For immediate release
July 28, 2015
[Washington, D.C.] Today, UNITE HERE joins labor, businesses and consumer advocacy groups to launch the Alliance to Fight the 40, a coalition calling for the repeal of an onerous 40% tax on health benefits starting 2018 as part of the Affordable Care Act (ACA). UNITE HERE, which represents 270,000 housekeepers, cooks and other workers in the hospitality industry, says the tax puts health plans for thousands of its members and millions more nationwide at risk.
Come 2018, individual health plans worth more than $10,200 and family plans worth more than $27,500 will be hit with a whopping 40% excise tax. The tax was supposed to just hit elite plans, but UNITE HERE says working families will be hit the hardest.
Now critics of the excise bill are calling the nation’s top political leaders to take action, and their push is gaining steam. In April, Congressman Joe Courtney (D-CT) introduced the “Middle Class Health Benefits Tax Repeal Act,” a bill designed to eliminate the 40% excise tax. Since its introduction, the bill has gained bipartisan support, and its co-sponsors have climbed from 60 to nearly 200 congressional representatives.
“Billionaires in America don’t face a tax rate as high as what a housekeeper with decent health care will pay for her benefits,” says D. Taylor, President of UNITE HERE. “Our members aren’t rich, but good, affordable health care for their families is one key factor separating their jobs from fast food work. Unless this tax is repealed, thousands could lose their benefits.”
A report by Towers Watson shows that nearly half of U.S. employers are expected to face the healthcare tax in 2018 with 82% triggering the tax by 2023 as costs rise. Numerous experts—including the Joint Tax Committee (JCT), the CMS Actuary, and the Congressional Budget Office (CBO)—believe that employers will respond to the excise tax by reducing the value of health care coverage by increasing deductibles, copays, coinsurance and out-of-pocket limits.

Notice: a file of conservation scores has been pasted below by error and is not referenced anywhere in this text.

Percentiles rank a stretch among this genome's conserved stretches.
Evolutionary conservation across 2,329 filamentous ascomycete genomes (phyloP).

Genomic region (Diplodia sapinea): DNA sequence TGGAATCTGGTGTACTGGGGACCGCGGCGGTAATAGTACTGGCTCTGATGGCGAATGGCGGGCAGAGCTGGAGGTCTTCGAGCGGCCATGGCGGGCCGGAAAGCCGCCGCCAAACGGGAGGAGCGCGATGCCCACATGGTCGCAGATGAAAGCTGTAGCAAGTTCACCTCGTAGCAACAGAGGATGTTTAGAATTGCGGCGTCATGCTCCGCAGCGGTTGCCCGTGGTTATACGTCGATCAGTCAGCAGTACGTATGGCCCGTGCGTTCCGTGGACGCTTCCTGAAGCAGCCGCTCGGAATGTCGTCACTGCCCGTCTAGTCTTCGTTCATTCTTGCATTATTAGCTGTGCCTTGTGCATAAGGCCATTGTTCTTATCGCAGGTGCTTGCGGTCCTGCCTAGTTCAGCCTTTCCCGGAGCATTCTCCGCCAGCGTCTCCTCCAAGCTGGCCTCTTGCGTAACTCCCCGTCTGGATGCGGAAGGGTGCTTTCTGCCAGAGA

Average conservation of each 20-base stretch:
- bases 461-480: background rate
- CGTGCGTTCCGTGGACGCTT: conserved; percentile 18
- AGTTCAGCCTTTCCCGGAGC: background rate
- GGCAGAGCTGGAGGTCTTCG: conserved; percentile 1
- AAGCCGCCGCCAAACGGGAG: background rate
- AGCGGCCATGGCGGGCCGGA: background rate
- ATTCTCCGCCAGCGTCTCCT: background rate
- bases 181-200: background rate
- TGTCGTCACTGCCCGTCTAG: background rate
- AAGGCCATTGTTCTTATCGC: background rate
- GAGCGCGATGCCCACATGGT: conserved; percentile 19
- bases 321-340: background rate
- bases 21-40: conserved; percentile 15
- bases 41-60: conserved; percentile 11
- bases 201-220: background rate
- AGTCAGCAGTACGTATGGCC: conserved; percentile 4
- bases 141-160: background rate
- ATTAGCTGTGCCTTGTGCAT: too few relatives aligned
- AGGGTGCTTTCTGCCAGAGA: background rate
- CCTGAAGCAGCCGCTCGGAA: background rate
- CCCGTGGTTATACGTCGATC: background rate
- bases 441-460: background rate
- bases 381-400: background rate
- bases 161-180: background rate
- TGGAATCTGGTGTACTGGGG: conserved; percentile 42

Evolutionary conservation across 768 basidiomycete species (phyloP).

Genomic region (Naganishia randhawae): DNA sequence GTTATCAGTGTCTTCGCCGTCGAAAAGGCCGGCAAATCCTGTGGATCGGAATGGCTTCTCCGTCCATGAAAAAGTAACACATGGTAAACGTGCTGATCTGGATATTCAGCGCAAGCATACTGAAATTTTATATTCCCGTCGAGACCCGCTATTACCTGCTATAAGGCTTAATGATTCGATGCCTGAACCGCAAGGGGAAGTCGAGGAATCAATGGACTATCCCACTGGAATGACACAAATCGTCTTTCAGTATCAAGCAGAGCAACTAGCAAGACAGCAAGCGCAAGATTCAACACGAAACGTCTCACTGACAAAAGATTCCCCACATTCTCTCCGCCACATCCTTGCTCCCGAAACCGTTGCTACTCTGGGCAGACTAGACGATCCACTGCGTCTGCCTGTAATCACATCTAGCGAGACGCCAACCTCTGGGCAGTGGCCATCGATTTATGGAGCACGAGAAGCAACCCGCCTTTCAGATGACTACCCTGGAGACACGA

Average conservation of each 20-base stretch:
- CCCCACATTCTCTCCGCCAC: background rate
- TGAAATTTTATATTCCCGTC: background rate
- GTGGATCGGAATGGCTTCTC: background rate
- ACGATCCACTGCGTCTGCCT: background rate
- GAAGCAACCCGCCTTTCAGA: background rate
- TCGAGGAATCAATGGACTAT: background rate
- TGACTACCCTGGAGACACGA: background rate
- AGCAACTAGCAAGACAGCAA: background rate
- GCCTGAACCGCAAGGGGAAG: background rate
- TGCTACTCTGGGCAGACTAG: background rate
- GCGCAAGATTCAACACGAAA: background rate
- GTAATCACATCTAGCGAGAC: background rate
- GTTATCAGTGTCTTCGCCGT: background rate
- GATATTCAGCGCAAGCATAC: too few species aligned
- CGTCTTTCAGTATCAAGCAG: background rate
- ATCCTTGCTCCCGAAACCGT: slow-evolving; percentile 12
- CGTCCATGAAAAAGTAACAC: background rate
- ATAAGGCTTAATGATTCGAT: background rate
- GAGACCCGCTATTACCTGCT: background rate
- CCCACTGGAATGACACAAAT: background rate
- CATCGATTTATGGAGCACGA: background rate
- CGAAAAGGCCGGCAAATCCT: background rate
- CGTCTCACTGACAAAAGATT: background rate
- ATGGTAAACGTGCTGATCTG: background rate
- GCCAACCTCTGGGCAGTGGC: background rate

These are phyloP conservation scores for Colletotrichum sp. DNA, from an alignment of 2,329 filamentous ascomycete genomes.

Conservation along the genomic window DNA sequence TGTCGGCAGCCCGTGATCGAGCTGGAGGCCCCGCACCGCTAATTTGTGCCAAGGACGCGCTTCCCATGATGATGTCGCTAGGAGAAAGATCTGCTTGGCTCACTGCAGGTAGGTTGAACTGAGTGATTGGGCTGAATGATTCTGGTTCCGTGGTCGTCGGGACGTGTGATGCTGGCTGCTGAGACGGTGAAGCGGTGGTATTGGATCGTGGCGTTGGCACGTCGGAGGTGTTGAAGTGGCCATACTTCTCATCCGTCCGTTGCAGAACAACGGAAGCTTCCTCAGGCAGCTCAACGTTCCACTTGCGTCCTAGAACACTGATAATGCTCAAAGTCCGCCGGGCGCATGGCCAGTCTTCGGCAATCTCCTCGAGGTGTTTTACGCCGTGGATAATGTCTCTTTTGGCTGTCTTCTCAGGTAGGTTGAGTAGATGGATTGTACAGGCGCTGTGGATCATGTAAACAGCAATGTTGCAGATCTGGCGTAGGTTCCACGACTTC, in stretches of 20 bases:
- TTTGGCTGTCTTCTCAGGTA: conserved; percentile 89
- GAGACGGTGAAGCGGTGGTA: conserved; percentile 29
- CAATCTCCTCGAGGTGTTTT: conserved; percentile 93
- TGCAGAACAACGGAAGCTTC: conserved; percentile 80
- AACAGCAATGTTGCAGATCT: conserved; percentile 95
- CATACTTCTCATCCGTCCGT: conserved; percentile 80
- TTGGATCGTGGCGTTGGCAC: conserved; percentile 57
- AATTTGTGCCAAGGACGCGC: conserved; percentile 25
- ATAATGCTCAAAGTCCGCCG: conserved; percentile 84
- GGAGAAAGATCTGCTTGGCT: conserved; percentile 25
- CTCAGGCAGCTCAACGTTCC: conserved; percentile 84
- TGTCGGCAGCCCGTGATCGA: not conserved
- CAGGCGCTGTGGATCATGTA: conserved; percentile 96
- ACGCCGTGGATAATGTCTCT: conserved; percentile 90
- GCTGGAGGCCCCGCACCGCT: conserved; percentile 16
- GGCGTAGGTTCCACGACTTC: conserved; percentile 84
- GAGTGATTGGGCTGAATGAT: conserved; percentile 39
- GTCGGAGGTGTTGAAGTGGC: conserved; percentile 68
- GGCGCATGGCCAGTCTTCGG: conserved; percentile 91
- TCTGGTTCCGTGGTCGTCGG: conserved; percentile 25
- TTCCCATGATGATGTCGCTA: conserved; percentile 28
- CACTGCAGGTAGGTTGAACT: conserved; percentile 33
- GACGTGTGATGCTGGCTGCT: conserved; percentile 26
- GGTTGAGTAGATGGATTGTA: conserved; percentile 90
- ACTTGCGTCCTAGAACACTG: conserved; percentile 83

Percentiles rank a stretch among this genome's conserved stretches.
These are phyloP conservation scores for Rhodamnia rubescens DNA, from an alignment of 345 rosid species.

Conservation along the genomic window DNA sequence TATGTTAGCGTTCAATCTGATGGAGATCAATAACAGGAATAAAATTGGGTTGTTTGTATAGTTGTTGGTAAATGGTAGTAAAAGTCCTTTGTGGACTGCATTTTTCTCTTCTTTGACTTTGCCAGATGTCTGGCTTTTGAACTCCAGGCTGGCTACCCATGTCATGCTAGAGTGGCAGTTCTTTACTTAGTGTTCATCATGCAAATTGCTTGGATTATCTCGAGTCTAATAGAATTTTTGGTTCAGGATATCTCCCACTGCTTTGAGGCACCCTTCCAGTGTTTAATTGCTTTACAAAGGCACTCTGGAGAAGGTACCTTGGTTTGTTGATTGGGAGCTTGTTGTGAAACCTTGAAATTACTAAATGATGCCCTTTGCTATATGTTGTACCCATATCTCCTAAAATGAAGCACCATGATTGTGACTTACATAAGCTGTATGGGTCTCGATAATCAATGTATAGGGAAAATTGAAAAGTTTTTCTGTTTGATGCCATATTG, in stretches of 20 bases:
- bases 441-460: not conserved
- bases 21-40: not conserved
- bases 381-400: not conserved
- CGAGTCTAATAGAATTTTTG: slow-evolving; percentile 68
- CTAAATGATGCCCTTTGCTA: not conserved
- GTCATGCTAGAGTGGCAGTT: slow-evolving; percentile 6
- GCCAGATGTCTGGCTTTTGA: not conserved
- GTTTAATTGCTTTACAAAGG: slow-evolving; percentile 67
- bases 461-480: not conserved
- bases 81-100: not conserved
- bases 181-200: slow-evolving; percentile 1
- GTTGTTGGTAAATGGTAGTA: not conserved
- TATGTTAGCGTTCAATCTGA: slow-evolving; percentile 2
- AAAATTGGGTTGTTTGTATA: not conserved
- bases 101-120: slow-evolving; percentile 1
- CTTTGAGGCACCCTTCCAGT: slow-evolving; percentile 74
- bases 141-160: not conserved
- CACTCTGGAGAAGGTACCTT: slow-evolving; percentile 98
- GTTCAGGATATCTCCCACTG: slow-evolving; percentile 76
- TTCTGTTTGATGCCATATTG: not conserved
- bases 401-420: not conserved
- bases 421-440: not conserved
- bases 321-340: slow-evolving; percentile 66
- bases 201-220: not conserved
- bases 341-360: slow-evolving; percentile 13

Critics of the tax also say its rationale is based on a faulty promise of generating $87 billion in revenue over the next 10 years. A closer look at documents released by the Congressional Budget Office reveal that it estimates only one fourth of this total, or $22 billion, comes directly from the tax. The remaining increase comes from a theoretical increase in taxable wages, an assumption that Rep. Courtney says, “fail[s] to take into account real world dynamics between employers and their workers.”
Participants in today’s Alliance to Fight the 40 launch include UNITE HERE, the American Benefits Council, Congressman Frank Guinta (R-NH), Congressman Joe Courtney (D- CT), LiUNA, the Corporate Health Care Coalition, Willis Human Capital Practice, La Mesa-Spring Valley School District and others.
UNITE HERE represents 270,000 women and men across North America working in the hotel, gaming, food service, manufacturing, textile, distribution, laundry, transportation, and airport industries. Visit www.Fightthe40.com for more information about the Alliance to Fight the 40.